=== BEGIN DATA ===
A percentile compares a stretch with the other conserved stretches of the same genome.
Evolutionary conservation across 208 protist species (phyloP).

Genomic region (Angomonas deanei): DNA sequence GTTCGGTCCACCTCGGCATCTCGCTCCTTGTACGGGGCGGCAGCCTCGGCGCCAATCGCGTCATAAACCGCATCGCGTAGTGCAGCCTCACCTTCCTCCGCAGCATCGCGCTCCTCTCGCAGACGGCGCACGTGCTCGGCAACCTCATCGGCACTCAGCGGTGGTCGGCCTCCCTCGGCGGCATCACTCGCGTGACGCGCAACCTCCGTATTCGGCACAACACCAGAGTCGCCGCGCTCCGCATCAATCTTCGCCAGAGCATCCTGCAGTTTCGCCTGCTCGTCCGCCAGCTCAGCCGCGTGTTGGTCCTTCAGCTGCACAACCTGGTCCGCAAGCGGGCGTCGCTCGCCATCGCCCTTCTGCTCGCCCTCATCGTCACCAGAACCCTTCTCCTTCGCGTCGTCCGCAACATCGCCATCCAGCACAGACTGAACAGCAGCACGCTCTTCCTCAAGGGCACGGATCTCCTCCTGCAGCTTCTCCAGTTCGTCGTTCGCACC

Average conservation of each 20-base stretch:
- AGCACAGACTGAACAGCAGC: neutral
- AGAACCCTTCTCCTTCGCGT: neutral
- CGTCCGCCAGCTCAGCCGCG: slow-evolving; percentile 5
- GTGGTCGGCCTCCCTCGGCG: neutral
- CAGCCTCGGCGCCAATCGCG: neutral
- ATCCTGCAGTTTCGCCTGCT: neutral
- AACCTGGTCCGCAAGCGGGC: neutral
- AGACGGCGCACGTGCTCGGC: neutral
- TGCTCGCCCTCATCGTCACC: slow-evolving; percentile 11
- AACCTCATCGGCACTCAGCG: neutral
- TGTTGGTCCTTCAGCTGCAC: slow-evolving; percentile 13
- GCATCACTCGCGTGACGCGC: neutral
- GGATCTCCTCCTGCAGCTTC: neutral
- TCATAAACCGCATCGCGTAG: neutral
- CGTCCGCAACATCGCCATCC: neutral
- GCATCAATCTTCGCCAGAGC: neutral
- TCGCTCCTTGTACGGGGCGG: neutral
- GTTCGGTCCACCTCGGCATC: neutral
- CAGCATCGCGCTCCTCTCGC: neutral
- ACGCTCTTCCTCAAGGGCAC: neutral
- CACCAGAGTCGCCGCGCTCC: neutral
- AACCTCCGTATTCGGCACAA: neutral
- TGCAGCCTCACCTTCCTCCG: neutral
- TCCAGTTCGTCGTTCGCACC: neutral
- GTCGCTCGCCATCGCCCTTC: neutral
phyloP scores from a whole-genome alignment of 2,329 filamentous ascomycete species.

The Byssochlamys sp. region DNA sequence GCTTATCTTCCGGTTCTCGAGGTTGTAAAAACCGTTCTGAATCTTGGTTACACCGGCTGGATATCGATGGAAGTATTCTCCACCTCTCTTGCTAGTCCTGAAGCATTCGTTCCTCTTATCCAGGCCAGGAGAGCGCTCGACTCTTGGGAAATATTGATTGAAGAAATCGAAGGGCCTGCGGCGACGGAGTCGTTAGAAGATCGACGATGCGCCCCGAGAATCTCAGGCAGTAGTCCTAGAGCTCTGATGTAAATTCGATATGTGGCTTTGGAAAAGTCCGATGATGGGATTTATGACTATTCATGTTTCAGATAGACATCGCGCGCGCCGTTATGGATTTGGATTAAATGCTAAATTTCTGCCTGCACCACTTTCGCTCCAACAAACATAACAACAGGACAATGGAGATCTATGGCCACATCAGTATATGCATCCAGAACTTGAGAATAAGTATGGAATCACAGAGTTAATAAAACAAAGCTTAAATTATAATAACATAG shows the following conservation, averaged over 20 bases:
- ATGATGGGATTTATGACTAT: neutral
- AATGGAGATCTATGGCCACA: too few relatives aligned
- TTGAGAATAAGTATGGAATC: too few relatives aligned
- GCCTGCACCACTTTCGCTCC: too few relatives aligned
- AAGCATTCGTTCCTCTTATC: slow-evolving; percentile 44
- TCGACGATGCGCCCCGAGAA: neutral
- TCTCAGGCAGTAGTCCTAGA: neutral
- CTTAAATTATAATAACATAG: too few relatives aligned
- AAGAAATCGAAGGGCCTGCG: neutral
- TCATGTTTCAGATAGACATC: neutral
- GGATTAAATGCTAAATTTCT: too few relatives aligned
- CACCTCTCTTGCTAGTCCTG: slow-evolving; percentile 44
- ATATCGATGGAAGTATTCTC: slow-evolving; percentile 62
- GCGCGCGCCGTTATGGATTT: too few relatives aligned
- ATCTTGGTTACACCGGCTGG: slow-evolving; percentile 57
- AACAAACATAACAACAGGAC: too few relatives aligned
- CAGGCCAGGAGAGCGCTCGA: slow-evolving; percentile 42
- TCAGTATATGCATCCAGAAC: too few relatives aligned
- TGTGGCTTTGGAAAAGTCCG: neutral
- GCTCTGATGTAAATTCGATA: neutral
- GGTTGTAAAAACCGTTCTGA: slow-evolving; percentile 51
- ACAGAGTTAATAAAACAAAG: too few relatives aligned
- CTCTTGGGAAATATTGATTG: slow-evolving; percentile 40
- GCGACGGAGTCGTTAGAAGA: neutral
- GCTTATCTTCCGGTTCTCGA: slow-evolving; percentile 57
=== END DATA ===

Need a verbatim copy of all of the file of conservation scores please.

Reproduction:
A percentile compares a stretch with the other conserved stretches of the same genome.
Evolutionary conservation across 208 protist species (phyloP).

Genomic region (Angomonas deanei): DNA sequence GTTCGGTCCACCTCGGCATCTCGCTCCTTGTACGGGGCGGCAGCCTCGGCGCCAATCGCGTCATAAACCGCATCGCGTAGTGCAGCCTCACCTTCCTCCGCAGCATCGCGCTCCTCTCGCAGACGGCGCACGTGCTCGGCAACCTCATCGGCACTCAGCGGTGGTCGGCCTCCCTCGGCGGCATCACTCGCGTGACGCGCAACCTCCGTATTCGGCACAACACCAGAGTCGCCGCGCTCCGCATCAATCTTCGCCAGAGCATCCTGCAGTTTCGCCTGCTCGTCCGCCAGCTCAGCCGCGTGTTGGTCCTTCAGCTGCACAACCTGGTCCGCAAGCGGGCGTCGCTCGCCATCGCCCTTCTGCTCGCCCTCATCGTCACCAGAACCCTTCTCCTTCGCGTCGTCCGCAACATCGCCATCCAGCACAGACTGAACAGCAGCACGCTCTTCCTCAAGGGCACGGATCTCCTCCTGCAGCTTCTCCAGTTCGTCGTTCGCACC

Average conservation of each 20-base stretch:
- AGCACAGACTGAACAGCAGC: neutral
- AGAACCCTTCTCCTTCGCGT: neutral
- CGTCCGCCAGCTCAGCCGCG: slow-evolving; percentile 5
- GTGGTCGGCCTCCCTCGGCG: neutral
- CAGCCTCGGCGCCAATCGCG: neutral
- ATCCTGCAGTTTCGCCTGCT: neutral
- AACCTGGTCCGCAAGCGGGC: neutral
- AGACGGCGCACGTGCTCGGC: neutral
- TGCTCGCCCTCATCGTCACC: slow-evolving; percentile 11
- AACCTCATCGGCACTCAGCG: neutral
- TGTTGGTCCTTCAGCTGCAC: slow-evolving; percentile 13
- GCATCACTCGCGTGACGCGC: neutral
- GGATCTCCTCCTGCAGCTTC: neutral
- TCATAAACCGCATCGCGTAG: neutral
- CGTCCGCAACATCGCCATCC: neutral
- GCATCAATCTTCGCCAGAGC: neutral
- TCGCTCCTTGTACGGGGCGG: neutral
- GTTCGGTCCACCTCGGCATC: neutral
- CAGCATCGCGCTCCTCTCGC: neutral
- ACGCTCTTCCTCAAGGGCAC: neutral
- CACCAGAGTCGCCGCGCTCC: neutral
- AACCTCCGTATTCGGCACAA: neutral
- TGCAGCCTCACCTTCCTCCG: neutral
- TCCAGTTCGTCGTTCGCACC: neutral
- GTCGCTCGCCATCGCCCTTC: neutral
phyloP scores from a whole-genome alignment of 2,329 filamentous ascomycete species.

The Byssochlamys sp. region DNA sequence GCTTATCTTCCGGTTCTCGAGGTTGTAAAAACCGTTCTGAATCTTGGTTACACCGGCTGGATATCGATGGAAGTATTCTCCACCTCTCTTGCTAGTCCTGAAGCATTCGTTCCTCTTATCCAGGCCAGGAGAGCGCTCGACTCTTGGGAAATATTGATTGAAGAAATCGAAGGGCCTGCGGCGACGGAGTCGTTAGAAGATCGACGATGCGCCCCGAGAATCTCAGGCAGTAGTCCTAGAGCTCTGATGTAAATTCGATATGTGGCTTTGGAAAAGTCCGATGATGGGATTTATGACTATTCATGTTTCAGATAGACATCGCGCGCGCCGTTATGGATTTGGATTAAATGCTAAATTTCTGCCTGCACCACTTTCGCTCCAACAAACATAACAACAGGACAATGGAGATCTATGGCCACATCAGTATATGCATCCAGAACTTGAGAATAAGTATGGAATCACAGAGTTAATAAAACAAAGCTTAAATTATAATAACATAG shows the following conservation, averaged over 20 bases:
- ATGATGGGATTTATGACTAT: neutral
- AATGGAGATCTATGGCCACA: too few relatives aligned
- TTGAGAATAAGTATGGAATC: too few relatives aligned
- GCCTGCACCACTTTCGCTCC: too few relatives aligned
- AAGCATTCGTTCCTCTTATC: slow-evolving; percentile 44
- TCGACGATGCGCCCCGAGAA: neutral
- TCTCAGGCAGTAGTCCTAGA: neutral
- CTTAAATTATAATAACATAG: too few relatives aligned
- AAGAAATCGAAGGGCCTGCG: neutral
- TCATGTTTCAGATAGACATC: neutral
- GGATTAAATGCTAAATTTCT: too few relatives aligned
- CACCTCTCTTGCTAGTCCTG: slow-evolving; percentile 44
- ATATCGATGGAAGTATTCTC: slow-evolving; percentile 62
- GCGCGCGCCGTTATGGATTT: too few relatives aligned
- ATCTTGGTTACACCGGCTGG: slow-evolving; percentile 57
- AACAAACATAACAACAGGAC: too few relatives aligned
- CAGGCCAGGAGAGCGCTCGA: slow-evolving; percentile 42
- TCAGTATATGCATCCAGAAC: too few relatives aligned
- TGTGGCTTTGGAAAAGTCCG: neutral
- GCTCTGATGTAAATTCGATA: neutral
- GGTTGTAAAAACCGTTCTGA: slow-evolving; percentile 51
- ACAGAGTTAATAAAACAAAG: too few relatives aligned
- CTCTTGGGAAATATTGATTG: slow-evolving; percentile 40
- GCGACGGAGTCGTTAGAAGA: neutral
- GCTTATCTTCCGGTTCTCGA: slow-evolving; percentile 57